The inside structure of the video lighting apparatus 100 will be described below. FIG. 9 of the accompanying drawings shows a cross-sectional view of the video lighting apparatus 100. Referring to FIG. 9, the slide unit 300 is shaped as a plate and loosely fitted into a guide slit 238 formed on the upper portion of the video lighting apparatus body 200. One end of a plate-shaped coiled spring 243 is engaged with a protrusion 239 formed on the upper portion of the video lighting apparatus body 200.

The other end of the coiled spring 243 is wound around a coil rewinding portion 244 rotatably attached to the lower portion side of the slide unit 300, whereby the slide unit 300 is constantly spring-biased in the upper direction. Thus, when the slide unit 300 is placed in its uppermost position, or a stopper 245 of the slide unit 300 is brought in contact with an engagement tab 246 of the video lighting apparatus body 200, the spring-biasing force of the coiled spring 243 is minimized, thereby protecting the stopper 245 and the engagement tab 246 from an extraordinarily strong force of the spring-biasing force of the coiled spring 243.

A hook portion 247 for fastening the slide unit 300 to the video lighting apparatus body 200 is protrusively provided on the lower portion side of the slide unit 300. The hook portion 247 is made of a resilient material and has a hook member 248 formed on a lower surface thereof as shown in FIG. 10. The hook member 248 is fastened to a protrusion 249 of the video lighting apparatus body 200. The outer side surface of the hook member 248 is slanted so as to be easily hooked to the protrusion 249.

The engagement between the apparatus body 200 and the slide unit 300 is released by operating the above-mentioned illuminating unit elevating button 230 (FIG. 9). The illumination unit elevating button 230 is attached to the apparatus body 200 so as to become retractable by some suitable means (not shown) and is constantly spring-biased to the outside by the compression spring 251 engaged to an engagement portion 250 of the apparatus body 200.

A top portion 252 of the illumination unit elevating button 230 is slanted downwardly as shown in FIG. 11A. The top portion 252 is used to push the engagement portion 247 of the slide unit 300 in the upward direction so that the engagement between the slide unit 300 and the apparatus body 200 can be released.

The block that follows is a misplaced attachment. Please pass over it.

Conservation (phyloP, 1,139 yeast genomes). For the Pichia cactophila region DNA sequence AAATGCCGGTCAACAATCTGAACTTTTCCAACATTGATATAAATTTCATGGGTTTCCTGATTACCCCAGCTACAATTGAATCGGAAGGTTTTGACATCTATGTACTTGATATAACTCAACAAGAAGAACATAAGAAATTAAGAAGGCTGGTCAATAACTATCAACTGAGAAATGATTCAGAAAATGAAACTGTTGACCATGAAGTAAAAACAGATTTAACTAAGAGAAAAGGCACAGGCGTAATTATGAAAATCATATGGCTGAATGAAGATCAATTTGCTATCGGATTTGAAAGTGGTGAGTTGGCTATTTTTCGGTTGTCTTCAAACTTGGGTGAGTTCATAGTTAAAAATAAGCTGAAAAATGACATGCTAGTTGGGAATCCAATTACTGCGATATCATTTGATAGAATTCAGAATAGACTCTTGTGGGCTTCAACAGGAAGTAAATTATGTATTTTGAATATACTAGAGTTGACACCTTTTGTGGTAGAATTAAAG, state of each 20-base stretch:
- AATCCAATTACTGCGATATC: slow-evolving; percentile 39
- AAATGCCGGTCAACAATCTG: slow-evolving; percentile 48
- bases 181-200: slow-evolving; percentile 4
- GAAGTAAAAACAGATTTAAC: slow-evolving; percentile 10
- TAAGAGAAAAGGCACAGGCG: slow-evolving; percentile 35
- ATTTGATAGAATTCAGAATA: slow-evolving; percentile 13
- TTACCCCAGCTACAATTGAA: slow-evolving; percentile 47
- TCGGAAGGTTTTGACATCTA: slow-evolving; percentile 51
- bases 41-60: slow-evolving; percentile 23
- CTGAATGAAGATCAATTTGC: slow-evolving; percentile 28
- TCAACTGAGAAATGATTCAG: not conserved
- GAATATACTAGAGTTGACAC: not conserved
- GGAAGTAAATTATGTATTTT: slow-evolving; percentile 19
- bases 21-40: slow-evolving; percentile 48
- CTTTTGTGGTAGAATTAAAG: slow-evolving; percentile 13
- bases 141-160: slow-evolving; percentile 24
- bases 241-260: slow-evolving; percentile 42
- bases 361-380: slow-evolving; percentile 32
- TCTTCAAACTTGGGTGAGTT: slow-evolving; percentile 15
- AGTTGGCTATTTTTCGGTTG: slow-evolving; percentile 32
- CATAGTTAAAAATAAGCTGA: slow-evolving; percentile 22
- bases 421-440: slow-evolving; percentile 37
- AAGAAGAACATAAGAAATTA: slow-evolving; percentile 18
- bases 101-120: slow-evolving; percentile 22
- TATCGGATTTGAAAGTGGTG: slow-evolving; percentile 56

One end of the lock lever 231 of a U-letter configuration is fixed to the operation portion 253 of the illumination unit elevating button 230 as shown in FIG. 9. The lock lever 231 is made of a resilient material and is spring-biased in the opening direction. An engagement protrusion 255 is formed near the operation portion 254 of the lock lever 231 as shown in FIGS. 12A through 12C. When this engagement protrusion 255 is engaged with the engagement portion 256 of the apparatus body 200, the respective operation portions 253 and 254 can be prevented from being depressed inadvertently.

When the illumination unit elevating button 230 is operated, as shown in FIG. 12B, the operation portion 254 of the lock lever 231 is initially pushed downwards, thereby the engagement between the lock lever 231 and the apparatus body 200 being released. Then, under this condition, when the lock lever 231 and the illumination unit elevating button 230 are pushed into the inside, as shown in FIG. 12C, the engagement portion 247 of the slide unit 300 is pushed upwards by the top portion 252 of the illumination unit elevating button 230. Therefore, the slide unit 300 is moved in the upper direction as shown in FIG. 13.

Projection members 257 and 258 are provided on the side portion of the slide unit 300 with a proper distance therebetween. The projection members 257 and 258 are used to switch a power switch 259 of the illumination unit 400 in accordance with the slidable movement of the slide unit 300. More specifically, when the slide unit 300 is moved upwardly, the lower projection member 258 switches the power switch 259 to its ON state, while when the slide unit 300 is moved downwardly, the upper projection member 257 switches the power switch 259 to its OFF state.

When the power switch 259 is set in its ON state and the automatic/manual change-over switch 260 is set in the automatic side, an operation current flowing through the video camera K is detected by a current detecting circuit 261 at the same time when the recording by the video camera K is started, whereby an internal switch 262 is turned on to energize a halogen lamp 271 in the illumination unit 400. Further, when the automatic/manual change-over switch 260 is set in the manual side, if the illumination unit 400 is moved upwardly regardless of the operation condition of the video camera K, or the power switch 259 is turned on, the halogen lamp 271 is energized simultaneously.